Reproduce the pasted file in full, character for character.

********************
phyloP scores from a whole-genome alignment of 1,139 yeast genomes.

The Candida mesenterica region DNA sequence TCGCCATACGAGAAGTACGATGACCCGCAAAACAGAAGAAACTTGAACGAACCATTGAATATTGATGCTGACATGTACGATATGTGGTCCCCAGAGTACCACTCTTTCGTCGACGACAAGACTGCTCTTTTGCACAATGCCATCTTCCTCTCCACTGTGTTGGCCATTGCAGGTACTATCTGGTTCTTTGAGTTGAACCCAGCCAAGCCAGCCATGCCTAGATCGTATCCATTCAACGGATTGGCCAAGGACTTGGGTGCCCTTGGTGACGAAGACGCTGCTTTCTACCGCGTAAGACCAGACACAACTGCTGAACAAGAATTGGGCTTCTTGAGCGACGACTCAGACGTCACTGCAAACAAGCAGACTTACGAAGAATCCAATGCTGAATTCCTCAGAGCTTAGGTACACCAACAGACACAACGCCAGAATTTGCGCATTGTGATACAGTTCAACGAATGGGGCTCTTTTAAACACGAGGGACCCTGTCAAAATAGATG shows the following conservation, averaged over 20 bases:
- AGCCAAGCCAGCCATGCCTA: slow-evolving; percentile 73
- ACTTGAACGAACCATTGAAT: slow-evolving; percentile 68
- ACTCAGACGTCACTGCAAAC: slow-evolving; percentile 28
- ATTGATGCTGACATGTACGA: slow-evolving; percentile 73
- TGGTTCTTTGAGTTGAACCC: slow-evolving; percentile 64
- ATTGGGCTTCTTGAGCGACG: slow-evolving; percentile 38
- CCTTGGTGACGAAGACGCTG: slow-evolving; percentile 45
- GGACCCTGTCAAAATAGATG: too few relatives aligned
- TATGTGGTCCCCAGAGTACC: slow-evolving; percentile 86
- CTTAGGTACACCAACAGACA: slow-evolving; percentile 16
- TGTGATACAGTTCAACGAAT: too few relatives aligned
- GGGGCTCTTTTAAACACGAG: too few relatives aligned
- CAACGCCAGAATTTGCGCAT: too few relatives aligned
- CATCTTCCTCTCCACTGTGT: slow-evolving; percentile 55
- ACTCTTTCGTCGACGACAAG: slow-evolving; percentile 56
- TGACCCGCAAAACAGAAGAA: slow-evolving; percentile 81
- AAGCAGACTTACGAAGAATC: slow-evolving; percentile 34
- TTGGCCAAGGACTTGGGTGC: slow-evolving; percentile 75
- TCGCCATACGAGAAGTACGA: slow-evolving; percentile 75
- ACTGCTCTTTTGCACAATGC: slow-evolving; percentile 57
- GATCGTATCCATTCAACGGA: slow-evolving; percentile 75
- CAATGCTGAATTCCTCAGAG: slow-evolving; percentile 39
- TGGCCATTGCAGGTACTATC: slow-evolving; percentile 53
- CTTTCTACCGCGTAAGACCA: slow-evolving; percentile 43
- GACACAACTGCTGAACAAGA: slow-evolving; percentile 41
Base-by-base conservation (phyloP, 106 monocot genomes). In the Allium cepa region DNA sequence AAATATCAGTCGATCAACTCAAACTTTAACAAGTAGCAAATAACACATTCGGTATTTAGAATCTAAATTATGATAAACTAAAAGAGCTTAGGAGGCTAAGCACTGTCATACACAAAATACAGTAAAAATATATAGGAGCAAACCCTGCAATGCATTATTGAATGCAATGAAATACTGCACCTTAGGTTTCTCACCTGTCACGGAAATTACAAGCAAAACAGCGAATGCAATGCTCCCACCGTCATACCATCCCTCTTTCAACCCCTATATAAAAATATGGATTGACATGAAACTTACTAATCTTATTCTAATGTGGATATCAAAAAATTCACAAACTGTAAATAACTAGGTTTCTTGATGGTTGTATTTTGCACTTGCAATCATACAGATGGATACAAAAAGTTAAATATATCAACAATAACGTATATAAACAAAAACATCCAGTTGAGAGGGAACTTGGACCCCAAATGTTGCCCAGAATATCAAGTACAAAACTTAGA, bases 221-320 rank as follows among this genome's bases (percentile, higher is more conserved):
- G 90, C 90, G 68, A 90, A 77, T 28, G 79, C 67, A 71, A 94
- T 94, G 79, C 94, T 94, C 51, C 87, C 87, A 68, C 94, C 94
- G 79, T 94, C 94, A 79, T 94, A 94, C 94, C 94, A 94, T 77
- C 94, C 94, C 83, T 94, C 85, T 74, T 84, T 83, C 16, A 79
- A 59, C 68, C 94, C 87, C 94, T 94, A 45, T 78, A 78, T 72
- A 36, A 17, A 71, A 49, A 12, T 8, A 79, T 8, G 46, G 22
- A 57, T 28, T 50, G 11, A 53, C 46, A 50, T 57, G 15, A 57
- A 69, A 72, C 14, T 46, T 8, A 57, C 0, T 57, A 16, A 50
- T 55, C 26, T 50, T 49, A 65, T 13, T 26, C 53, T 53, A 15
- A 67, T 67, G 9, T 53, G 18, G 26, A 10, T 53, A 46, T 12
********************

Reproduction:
phyloP scores from a whole-genome alignment of 1,139 yeast genomes.

The Candida mesenterica region DNA sequence TCGCCATACGAGAAGTACGATGACCCGCAAAACAGAAGAAACTTGAACGAACCATTGAATATTGATGCTGACATGTACGATATGTGGTCCCCAGAGTACCACTCTTTCGTCGACGACAAGACTGCTCTTTTGCACAATGCCATCTTCCTCTCCACTGTGTTGGCCATTGCAGGTACTATCTGGTTCTTTGAGTTGAACCCAGCCAAGCCAGCCATGCCTAGATCGTATCCATTCAACGGATTGGCCAAGGACTTGGGTGCCCTTGGTGACGAAGACGCTGCTTTCTACCGCGTAAGACCAGACACAACTGCTGAACAAGAATTGGGCTTCTTGAGCGACGACTCAGACGTCACTGCAAACAAGCAGACTTACGAAGAATCCAATGCTGAATTCCTCAGAGCTTAGGTACACCAACAGACACAACGCCAGAATTTGCGCATTGTGATACAGTTCAACGAATGGGGCTCTTTTAAACACGAGGGACCCTGTCAAAATAGATG shows the following conservation, averaged over 20 bases:
- AGCCAAGCCAGCCATGCCTA: slow-evolving; percentile 73
- ACTTGAACGAACCATTGAAT: slow-evolving; percentile 68
- ACTCAGACGTCACTGCAAAC: slow-evolving; percentile 28
- ATTGATGCTGACATGTACGA: slow-evolving; percentile 73
- TGGTTCTTTGAGTTGAACCC: slow-evolving; percentile 64
- ATTGGGCTTCTTGAGCGACG: slow-evolving; percentile 38
- CCTTGGTGACGAAGACGCTG: slow-evolving; percentile 45
- GGACCCTGTCAAAATAGATG: too few relatives aligned
- TATGTGGTCCCCAGAGTACC: slow-evolving; percentile 86
- CTTAGGTACACCAACAGACA: slow-evolving; percentile 16
- TGTGATACAGTTCAACGAAT: too few relatives aligned
- GGGGCTCTTTTAAACACGAG: too few relatives aligned
- CAACGCCAGAATTTGCGCAT: too few relatives aligned
- CATCTTCCTCTCCACTGTGT: slow-evolving; percentile 55
- ACTCTTTCGTCGACGACAAG: slow-evolving; percentile 56
- TGACCCGCAAAACAGAAGAA: slow-evolving; percentile 81
- AAGCAGACTTACGAAGAATC: slow-evolving; percentile 34
- TTGGCCAAGGACTTGGGTGC: slow-evolving; percentile 75
- TCGCCATACGAGAAGTACGA: slow-evolving; percentile 75
- ACTGCTCTTTTGCACAATGC: slow-evolving; percentile 57
- GATCGTATCCATTCAACGGA: slow-evolving; percentile 75
- CAATGCTGAATTCCTCAGAG: slow-evolving; percentile 39
- TGGCCATTGCAGGTACTATC: slow-evolving; percentile 53
- CTTTCTACCGCGTAAGACCA: slow-evolving; percentile 43
- GACACAACTGCTGAACAAGA: slow-evolving; percentile 41
Base-by-base conservation (phyloP, 106 monocot genomes). In the Allium cepa region DNA sequence AAATATCAGTCGATCAACTCAAACTTTAACAAGTAGCAAATAACACATTCGGTATTTAGAATCTAAATTATGATAAACTAAAAGAGCTTAGGAGGCTAAGCACTGTCATACACAAAATACAGTAAAAATATATAGGAGCAAACCCTGCAATGCATTATTGAATGCAATGAAATACTGCACCTTAGGTTTCTCACCTGTCACGGAAATTACAAGCAAAACAGCGAATGCAATGCTCCCACCGTCATACCATCCCTCTTTCAACCCCTATATAAAAATATGGATTGACATGAAACTTACTAATCTTATTCTAATGTGGATATCAAAAAATTCACAAACTGTAAATAACTAGGTTTCTTGATGGTTGTATTTTGCACTTGCAATCATACAGATGGATACAAAAAGTTAAATATATCAACAATAACGTATATAAACAAAAACATCCAGTTGAGAGGGAACTTGGACCCCAAATGTTGCCCAGAATATCAAGTACAAAACTTAGA, bases 221-320 rank as follows among this genome's bases (percentile, higher is more conserved):
- G 90, C 90, G 68, A 90, A 77, T 28, G 79, C 67, A 71, A 94
- T 94, G 79, C 94, T 94, C 51, C 87, C 87, A 68, C 94, C 94
- G 79, T 94, C 94, A 79, T 94, A 94, C 94, C 94, A 94, T 77
- C 94, C 94, C 83, T 94, C 85, T 74, T 84, T 83, C 16, A 79
- A 59, C 68, C 94, C 87, C 94, T 94, A 45, T 78, A 78, T 72
- A 36, A 17, A 71, A 49, A 12, T 8, A 79, T 8, G 46, G 22
- A 57, T 28, T 50, G 11, A 53, C 46, A 50, T 57, G 15, A 57
- A 69, A 72, C 14, T 46, T 8, A 57, C 0, T 57, A 16, A 50
- T 55, C 26, T 50, T 49, A 65, T 13, T 26, C 53, T 53, A 15
- A 67, T 67, G 9, T 53, G 18, G 26, A 10, T 53, A 46, T 12